HCI in science-fiction

(via Mr. Hand), this compelling paper about Human Computer Interaction in Science Fiction Movies by Michael Schmitz have made my day. It essentially surveys different kinds of interaction designs in sci-fi movies ("Neuro technology", Identification, Speech recognition, Intelligent assistants / Avatars, Displays / Other I/O technologies) and show how they relate to existing technologies. Go read the paper to look at the examples (with pictures); What I found interesting here boils down to the implications, basically about the "key factors that determine or influence the design of HCI in movies":

"The probably most important aspect is the availability of special effects technologies - including the budget of a production to use those. (...) Current trends in IT research and products have of course as well an impact on the movie, since this will probably be the director’s background where his ideas will evolve from (...) the importance of the interaction technique or the device itself for the movie as a whole. The technology could be totally unimportant or play an important role for the plot (so called “plot device”), but most of the times technology is found inbetween and has to support the overall authenticity of the vision of a future world. (...) only more recent movies show attempts to design their HCI more carefully. (...) Others try to adapt technologies that were already available and improve them, but concepts of HCI research are normally not addressed. (...) The main reason might be that HCI is still a relatively young research area and slowly becoming more popular during the past decade. Another reason could also be that human centred, pervasive or ubiquitous computing could look very inconspicuous, whereas high-tech in movies should preferably appear more spectacular. "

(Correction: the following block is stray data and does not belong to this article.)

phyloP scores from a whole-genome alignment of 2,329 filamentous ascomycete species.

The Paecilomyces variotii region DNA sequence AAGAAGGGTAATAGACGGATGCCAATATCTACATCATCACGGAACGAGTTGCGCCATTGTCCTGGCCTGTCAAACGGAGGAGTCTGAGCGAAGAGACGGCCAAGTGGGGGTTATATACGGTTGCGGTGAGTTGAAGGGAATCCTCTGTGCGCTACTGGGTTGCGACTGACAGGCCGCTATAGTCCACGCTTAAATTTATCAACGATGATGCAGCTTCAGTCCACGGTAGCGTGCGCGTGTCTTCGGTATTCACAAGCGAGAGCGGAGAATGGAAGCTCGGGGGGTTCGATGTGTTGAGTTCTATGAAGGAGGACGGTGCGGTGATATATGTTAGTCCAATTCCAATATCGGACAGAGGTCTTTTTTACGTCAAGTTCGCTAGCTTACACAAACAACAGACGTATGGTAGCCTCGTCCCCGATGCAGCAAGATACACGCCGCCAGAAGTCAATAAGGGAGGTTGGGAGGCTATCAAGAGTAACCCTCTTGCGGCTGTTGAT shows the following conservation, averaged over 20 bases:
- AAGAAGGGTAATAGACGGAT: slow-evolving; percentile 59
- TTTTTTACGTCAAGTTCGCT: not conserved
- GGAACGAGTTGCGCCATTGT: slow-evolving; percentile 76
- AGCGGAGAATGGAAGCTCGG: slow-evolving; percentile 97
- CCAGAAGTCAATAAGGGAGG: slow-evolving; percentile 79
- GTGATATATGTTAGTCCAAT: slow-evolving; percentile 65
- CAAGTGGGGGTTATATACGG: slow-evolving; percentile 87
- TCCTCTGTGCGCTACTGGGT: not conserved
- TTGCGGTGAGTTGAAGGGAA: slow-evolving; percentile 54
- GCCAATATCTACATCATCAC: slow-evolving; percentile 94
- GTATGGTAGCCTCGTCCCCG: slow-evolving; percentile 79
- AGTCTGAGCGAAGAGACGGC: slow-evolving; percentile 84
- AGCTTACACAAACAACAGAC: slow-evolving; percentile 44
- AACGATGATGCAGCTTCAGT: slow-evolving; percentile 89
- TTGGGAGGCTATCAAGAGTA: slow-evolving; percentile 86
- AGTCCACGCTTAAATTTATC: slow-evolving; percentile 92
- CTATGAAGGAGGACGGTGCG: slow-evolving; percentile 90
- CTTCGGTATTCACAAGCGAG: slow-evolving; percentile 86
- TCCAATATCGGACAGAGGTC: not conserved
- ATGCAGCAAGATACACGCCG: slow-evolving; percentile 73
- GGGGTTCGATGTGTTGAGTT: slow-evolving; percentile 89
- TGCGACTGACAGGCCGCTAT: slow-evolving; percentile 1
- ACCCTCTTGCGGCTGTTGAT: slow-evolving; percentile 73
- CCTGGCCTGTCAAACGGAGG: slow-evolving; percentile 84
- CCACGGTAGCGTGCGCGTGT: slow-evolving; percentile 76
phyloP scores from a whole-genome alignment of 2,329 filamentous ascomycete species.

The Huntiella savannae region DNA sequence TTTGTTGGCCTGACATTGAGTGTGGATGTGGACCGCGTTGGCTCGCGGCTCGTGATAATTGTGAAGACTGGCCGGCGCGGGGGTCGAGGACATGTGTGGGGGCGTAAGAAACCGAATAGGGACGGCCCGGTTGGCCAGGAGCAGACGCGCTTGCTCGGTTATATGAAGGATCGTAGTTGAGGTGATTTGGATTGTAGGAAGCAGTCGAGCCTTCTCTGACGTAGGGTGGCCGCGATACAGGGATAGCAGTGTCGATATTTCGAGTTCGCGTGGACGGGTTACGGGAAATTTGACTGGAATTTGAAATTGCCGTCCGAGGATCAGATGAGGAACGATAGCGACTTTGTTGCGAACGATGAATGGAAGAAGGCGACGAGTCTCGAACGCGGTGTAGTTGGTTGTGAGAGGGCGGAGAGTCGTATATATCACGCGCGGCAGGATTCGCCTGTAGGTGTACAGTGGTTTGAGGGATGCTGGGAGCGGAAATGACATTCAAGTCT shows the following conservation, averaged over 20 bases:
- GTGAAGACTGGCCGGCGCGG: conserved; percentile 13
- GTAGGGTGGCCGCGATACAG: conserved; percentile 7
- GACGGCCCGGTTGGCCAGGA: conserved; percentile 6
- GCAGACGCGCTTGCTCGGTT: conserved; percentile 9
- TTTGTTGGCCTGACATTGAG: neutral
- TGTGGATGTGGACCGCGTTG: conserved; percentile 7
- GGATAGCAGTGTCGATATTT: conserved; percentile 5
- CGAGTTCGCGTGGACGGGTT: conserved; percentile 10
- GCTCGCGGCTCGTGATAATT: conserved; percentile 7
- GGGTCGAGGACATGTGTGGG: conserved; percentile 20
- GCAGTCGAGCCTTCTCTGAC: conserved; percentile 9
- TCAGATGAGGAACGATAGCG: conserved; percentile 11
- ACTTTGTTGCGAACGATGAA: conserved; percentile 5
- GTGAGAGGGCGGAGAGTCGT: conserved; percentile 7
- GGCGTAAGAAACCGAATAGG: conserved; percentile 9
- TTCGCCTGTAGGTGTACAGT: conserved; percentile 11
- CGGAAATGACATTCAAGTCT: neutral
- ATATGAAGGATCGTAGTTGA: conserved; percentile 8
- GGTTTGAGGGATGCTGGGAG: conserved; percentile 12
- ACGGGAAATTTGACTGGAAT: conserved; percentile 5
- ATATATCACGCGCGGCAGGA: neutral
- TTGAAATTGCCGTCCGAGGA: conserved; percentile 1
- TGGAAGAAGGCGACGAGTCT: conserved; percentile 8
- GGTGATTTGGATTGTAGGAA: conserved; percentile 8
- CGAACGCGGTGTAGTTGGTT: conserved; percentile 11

(Picture from "Johnny Mnemonic")

Why do I blog this? because the intertwining relationships between HCI/ubicomp and sci-fi is of tremendous interest. The normative proximal future seems to be "a tendency towards conversational speech as an interface and 3 dimensional displays that work without head-mounted device". In the end, this might account for the fascination from the audience to think that the future really lays in this sort of stuff.

Also fascinating is the bolded quote in the blockquote above: the importance of spectacular interfaces in movies. How does this translate to design? Is is really a important criteria? (think about the discreet sms and the spectacular AIBO arf maybe I am a party pooper).